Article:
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What Are the Different Types of Immigration Statuses? | MA Immigration
Immigration Status – What Are the Different Types of Immigration Statuses?


Immigration Status – What Are the Different Types of Immigration Statuses?

application to register permanent residence or adjust statusImmigrating to the United States is typically a lengthy, complicated process. As an immigration attorney in Massachusetts, Gregory P. Turner helps people regardless of their immigrant status types.

Types of Immigration Status

The four types of immigration status are as follows:

United States Citizen

Someone born in the U.S. or naturalized (became a citizen after immigration). All citizens, whether born here or naturalized, enjoy the same rights and privileges.

A lawful permanent resident can usually apply for citizenship after 3-5 years.

Once you become a US citizen you can help certain family members obtain lawful permanent resident status.

Permanent and Conditional Residents

Green card holders are Lawful Permanent Residents or “LPRs”.

LPRs can legally live and work in the U.S.. Many people obtain LPR status through certain family members who have either LPR status or are US citizens. Depending on your circumstances, you can may also be able to obtain LPR status and eventually citizens through several other paths. These include, but are not limited to employment, asylum, refugee status, parole, the Violence against Women (and men) Act and Temporary Protected Status.

LPR status and citizenship are not the same as visas. Students and other visitors outside the country are granted non-immigrant visas. That means you have temporary permission or status to stay in the US to visit, study, or do business. Overstaying a visa can sometimes result in removal proceedings against you (deportation) In some cases, a visa overstay can be “cured” by certain family members who are US citizens. If you wish to stay in the US longer than your visa permits, you should consult with an attorney to discuss your options.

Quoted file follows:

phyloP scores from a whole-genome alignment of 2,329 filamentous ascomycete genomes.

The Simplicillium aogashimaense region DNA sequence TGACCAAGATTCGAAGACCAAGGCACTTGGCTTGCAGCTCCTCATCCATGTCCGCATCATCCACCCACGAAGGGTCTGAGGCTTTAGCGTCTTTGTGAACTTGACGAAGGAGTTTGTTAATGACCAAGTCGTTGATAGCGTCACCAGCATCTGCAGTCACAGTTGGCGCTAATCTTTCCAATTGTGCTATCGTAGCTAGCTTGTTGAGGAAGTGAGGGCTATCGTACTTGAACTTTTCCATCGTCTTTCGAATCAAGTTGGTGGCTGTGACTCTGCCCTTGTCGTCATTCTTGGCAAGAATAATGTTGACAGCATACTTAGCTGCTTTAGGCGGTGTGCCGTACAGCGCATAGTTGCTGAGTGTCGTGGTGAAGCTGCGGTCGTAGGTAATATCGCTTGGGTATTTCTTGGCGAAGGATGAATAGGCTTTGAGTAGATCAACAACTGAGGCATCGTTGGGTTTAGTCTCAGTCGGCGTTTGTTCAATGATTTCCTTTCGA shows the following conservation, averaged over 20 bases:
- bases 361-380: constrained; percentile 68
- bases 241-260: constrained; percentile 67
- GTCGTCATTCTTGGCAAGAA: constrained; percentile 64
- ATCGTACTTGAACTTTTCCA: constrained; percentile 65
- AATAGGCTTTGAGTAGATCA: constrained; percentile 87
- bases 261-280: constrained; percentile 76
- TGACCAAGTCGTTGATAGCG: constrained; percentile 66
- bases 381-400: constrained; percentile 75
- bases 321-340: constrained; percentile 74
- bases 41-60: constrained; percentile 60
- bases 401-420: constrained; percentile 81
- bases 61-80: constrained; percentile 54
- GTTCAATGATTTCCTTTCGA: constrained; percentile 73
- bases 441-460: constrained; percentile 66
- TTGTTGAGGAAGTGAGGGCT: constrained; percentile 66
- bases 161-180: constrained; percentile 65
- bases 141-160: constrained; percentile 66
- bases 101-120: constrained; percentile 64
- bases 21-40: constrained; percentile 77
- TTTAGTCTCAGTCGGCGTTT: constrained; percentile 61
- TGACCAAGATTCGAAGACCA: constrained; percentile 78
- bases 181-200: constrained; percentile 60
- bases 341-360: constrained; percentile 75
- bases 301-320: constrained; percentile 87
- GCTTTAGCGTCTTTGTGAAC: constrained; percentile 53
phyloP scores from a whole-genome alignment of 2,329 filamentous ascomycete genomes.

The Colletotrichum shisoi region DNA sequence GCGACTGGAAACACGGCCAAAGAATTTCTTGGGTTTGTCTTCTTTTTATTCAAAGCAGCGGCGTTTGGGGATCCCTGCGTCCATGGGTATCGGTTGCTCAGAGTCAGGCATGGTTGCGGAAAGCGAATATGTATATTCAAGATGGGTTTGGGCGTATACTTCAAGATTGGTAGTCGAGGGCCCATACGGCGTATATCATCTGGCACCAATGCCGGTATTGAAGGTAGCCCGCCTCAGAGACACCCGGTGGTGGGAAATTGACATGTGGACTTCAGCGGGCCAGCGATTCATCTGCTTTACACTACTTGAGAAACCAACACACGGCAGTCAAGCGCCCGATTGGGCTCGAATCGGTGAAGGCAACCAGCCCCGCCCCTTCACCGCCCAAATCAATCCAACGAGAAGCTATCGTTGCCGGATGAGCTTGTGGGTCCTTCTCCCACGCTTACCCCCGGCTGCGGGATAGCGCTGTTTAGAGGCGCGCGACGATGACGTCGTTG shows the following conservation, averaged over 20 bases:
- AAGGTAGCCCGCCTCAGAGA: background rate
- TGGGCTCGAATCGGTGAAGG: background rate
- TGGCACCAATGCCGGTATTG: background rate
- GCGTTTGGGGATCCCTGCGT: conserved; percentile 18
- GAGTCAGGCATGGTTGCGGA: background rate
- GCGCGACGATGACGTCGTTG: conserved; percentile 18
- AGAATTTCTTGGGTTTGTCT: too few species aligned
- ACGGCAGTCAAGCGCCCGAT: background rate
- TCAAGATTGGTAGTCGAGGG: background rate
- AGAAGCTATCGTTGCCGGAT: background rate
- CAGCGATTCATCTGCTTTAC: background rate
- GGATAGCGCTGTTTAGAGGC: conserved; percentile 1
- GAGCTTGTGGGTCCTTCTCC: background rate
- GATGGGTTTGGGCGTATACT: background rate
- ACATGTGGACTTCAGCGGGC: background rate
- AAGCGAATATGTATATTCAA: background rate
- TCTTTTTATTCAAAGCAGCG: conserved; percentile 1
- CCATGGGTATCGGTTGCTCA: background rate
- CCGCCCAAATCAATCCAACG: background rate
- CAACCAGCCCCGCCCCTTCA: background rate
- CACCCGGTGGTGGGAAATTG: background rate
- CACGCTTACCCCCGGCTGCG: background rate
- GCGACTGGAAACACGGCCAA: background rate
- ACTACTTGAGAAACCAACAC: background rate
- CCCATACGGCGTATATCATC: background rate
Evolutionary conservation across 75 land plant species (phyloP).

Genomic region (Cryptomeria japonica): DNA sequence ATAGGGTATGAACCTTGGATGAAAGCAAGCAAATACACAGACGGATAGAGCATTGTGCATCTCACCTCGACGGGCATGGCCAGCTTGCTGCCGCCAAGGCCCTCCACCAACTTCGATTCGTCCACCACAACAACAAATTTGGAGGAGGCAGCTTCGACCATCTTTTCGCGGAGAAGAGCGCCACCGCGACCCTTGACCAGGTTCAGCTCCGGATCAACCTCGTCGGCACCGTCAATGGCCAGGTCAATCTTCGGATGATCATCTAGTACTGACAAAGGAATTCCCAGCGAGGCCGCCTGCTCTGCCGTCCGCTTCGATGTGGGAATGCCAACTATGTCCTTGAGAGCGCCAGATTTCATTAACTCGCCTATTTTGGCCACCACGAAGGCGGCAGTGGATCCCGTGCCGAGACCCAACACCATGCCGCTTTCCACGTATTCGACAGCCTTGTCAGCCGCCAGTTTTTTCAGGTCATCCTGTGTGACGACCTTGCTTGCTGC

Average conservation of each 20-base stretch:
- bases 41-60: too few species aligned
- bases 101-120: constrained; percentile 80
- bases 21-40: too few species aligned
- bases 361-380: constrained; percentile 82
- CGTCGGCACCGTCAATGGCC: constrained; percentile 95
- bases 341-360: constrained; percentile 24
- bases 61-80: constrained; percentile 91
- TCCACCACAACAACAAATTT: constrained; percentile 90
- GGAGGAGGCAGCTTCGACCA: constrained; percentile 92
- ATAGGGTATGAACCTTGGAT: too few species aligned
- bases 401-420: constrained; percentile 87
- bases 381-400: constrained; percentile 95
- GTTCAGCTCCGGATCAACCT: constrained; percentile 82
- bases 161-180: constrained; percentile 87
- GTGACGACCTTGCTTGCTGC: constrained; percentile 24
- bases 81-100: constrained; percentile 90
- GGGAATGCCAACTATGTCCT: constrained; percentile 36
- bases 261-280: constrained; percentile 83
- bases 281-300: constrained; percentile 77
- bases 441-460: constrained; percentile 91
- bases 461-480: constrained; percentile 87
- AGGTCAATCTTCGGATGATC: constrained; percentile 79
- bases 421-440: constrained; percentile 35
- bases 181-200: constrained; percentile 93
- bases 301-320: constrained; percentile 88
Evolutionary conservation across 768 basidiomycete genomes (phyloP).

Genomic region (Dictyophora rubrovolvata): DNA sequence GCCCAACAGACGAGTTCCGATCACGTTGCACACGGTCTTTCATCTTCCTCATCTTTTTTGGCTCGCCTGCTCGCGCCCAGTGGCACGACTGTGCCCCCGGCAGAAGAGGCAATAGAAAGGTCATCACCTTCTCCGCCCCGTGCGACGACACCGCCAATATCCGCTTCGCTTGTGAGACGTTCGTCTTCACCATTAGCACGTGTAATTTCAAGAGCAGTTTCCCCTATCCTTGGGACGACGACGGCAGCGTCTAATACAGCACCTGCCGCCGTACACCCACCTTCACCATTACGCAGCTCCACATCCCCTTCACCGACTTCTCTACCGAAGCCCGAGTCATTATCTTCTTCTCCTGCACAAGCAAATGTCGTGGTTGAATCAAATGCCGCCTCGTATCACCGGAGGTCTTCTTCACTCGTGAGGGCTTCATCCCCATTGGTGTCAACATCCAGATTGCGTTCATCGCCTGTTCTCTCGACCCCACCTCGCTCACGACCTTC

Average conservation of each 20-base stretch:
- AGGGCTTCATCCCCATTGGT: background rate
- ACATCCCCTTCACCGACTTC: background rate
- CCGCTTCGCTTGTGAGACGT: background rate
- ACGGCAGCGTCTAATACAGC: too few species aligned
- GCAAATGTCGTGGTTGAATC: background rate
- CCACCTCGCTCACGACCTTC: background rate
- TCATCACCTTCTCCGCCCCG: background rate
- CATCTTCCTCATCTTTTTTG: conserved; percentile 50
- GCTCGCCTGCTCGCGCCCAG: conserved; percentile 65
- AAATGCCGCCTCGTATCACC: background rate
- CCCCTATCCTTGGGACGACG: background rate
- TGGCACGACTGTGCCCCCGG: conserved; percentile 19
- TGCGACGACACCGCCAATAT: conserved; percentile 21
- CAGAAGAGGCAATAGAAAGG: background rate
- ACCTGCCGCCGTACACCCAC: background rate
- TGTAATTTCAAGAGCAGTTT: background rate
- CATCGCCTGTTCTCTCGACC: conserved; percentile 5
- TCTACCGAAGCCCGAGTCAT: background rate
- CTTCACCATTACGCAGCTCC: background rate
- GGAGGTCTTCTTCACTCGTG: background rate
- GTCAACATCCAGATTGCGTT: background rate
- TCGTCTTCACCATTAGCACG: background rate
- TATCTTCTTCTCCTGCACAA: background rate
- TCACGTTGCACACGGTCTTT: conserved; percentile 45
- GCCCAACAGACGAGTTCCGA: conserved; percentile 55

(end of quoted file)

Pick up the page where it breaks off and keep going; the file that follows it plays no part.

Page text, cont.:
Out of Status and Undocumented Persons

If you have entered the United States lawfully but you have overstayed your visa or other permission, you are said to be “Out of Status”

If you entered the United States without a visa or parole or other unlawful entry, you are said to be “Undocumented.” If your entry into the US was unlawful, you may be subject to removal proceedings. However, there are several exceptions which may qualify you for relief from those proceedings. Most commonly, people who enter the US without prior permission may claim asylum within certain time limits which vary from case to case. Depending on your circumstances, you may qualify for asylum or other relief from removal proceedings.

Regardless of your status, you should seek legal help from the Law Offices of Gregory P. Turner to determine and exercise your options. Correctly following all processes and procedures can be tricky. There are many traps for the unwary.

Call us today to schedule an appointment.